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« Reply #4 on: Jun 20, 2015, 01:05PM »

I'd like a link to the article and the video - can't find either...
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« Reply #5 on: Jun 20, 2015, 05:21PM »

I met him a couple years ago!  Great player and he was nice enough to let me pick his brain for a bit.
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« Reply #6 on: Jun 21, 2015, 06:25AM »

It seems after studying with Hal Crook, probably on improv, he improved dramatically.  And he's gotten a really decent doodle tongue going. 

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« Reply #7 on: Feb 03, 2017, 01:21AM »

It seems after studying with Hal Crook, probably on improv, he improved dramatically.  And he's gotten a really decent doodle tongue going. 



I asked Hal about Delfayo one time and he didn't really seem to remember much or have much to say. He commented to me that he thinks Delfayo came by his studio and took maybe 1 or 2 lessons in the distant past. I dont think he was a mainstay or one of his students at Berklee. The thing is that lots of people have "studied" with Hal but few have STUDIED with him. I think Delfayo was probably listed as one of Hal's students more as a attention grabber than anything, since it is technically right and it adds to his "legend" as he says. Fact is, anyone can go out to his studio and pay him to take lessons. His small group ensembles at Berklee though, which I was lucky enough to be in for 3 semesters, are ridiculously exclusive and at any given time have 3 or 4 of the best student improvisers in the world, I would wager. These are the people in my eyes that really are around Hal long enough to be able to absorb his concepts and style. Cats like Elliot Mason, Esperanza and Antonio Sanchez.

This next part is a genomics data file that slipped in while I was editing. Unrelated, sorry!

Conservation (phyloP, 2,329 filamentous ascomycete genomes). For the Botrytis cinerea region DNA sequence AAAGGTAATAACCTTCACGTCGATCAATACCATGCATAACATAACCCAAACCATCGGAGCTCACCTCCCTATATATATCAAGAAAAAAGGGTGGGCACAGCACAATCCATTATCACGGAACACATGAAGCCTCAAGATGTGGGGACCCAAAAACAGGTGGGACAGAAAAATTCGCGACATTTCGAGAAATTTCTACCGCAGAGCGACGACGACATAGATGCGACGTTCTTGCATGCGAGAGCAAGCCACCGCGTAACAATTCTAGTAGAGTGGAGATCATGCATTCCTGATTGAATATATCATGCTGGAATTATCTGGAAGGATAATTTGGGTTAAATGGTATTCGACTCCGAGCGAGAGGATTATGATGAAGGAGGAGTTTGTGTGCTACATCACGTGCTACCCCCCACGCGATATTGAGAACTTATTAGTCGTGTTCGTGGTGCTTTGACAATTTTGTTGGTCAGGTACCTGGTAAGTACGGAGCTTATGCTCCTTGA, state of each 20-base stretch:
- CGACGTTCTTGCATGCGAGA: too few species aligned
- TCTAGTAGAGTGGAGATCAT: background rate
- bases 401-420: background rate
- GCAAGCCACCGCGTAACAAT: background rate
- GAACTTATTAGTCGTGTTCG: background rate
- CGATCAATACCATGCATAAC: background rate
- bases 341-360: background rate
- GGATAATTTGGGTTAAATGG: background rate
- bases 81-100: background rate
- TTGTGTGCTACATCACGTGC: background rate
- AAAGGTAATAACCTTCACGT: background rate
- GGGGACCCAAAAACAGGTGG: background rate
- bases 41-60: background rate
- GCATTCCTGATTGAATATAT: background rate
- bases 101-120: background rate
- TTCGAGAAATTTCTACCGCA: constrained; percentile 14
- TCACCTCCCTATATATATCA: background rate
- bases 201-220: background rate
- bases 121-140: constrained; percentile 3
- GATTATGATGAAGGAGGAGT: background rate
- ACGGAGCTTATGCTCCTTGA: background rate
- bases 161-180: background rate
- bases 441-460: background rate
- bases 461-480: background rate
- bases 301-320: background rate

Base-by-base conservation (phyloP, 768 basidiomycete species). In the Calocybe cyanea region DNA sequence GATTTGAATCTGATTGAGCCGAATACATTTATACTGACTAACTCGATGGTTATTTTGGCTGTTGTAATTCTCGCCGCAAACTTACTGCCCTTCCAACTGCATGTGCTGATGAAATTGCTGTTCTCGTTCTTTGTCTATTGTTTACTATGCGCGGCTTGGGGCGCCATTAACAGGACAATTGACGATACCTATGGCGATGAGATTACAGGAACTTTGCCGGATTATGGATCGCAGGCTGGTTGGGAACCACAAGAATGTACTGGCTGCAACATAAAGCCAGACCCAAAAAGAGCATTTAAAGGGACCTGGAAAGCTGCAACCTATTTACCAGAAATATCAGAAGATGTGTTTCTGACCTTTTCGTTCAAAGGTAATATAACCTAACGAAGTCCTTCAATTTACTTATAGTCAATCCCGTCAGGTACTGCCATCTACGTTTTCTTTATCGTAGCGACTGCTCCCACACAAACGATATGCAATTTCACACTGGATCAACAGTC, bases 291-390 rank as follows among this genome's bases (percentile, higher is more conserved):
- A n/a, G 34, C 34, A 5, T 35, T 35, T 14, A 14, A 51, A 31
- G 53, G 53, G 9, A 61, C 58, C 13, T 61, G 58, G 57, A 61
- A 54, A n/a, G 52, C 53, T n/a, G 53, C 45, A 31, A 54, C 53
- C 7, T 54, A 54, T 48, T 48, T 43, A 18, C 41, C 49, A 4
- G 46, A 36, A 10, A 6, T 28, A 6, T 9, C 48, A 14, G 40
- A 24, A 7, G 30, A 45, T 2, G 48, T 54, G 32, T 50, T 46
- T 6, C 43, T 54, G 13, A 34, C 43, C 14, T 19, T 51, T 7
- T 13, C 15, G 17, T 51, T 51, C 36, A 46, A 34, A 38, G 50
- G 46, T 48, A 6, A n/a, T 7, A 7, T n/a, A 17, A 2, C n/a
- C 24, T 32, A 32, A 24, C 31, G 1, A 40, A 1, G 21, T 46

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« Reply #8 on: Feb 23, 2017, 06:06PM »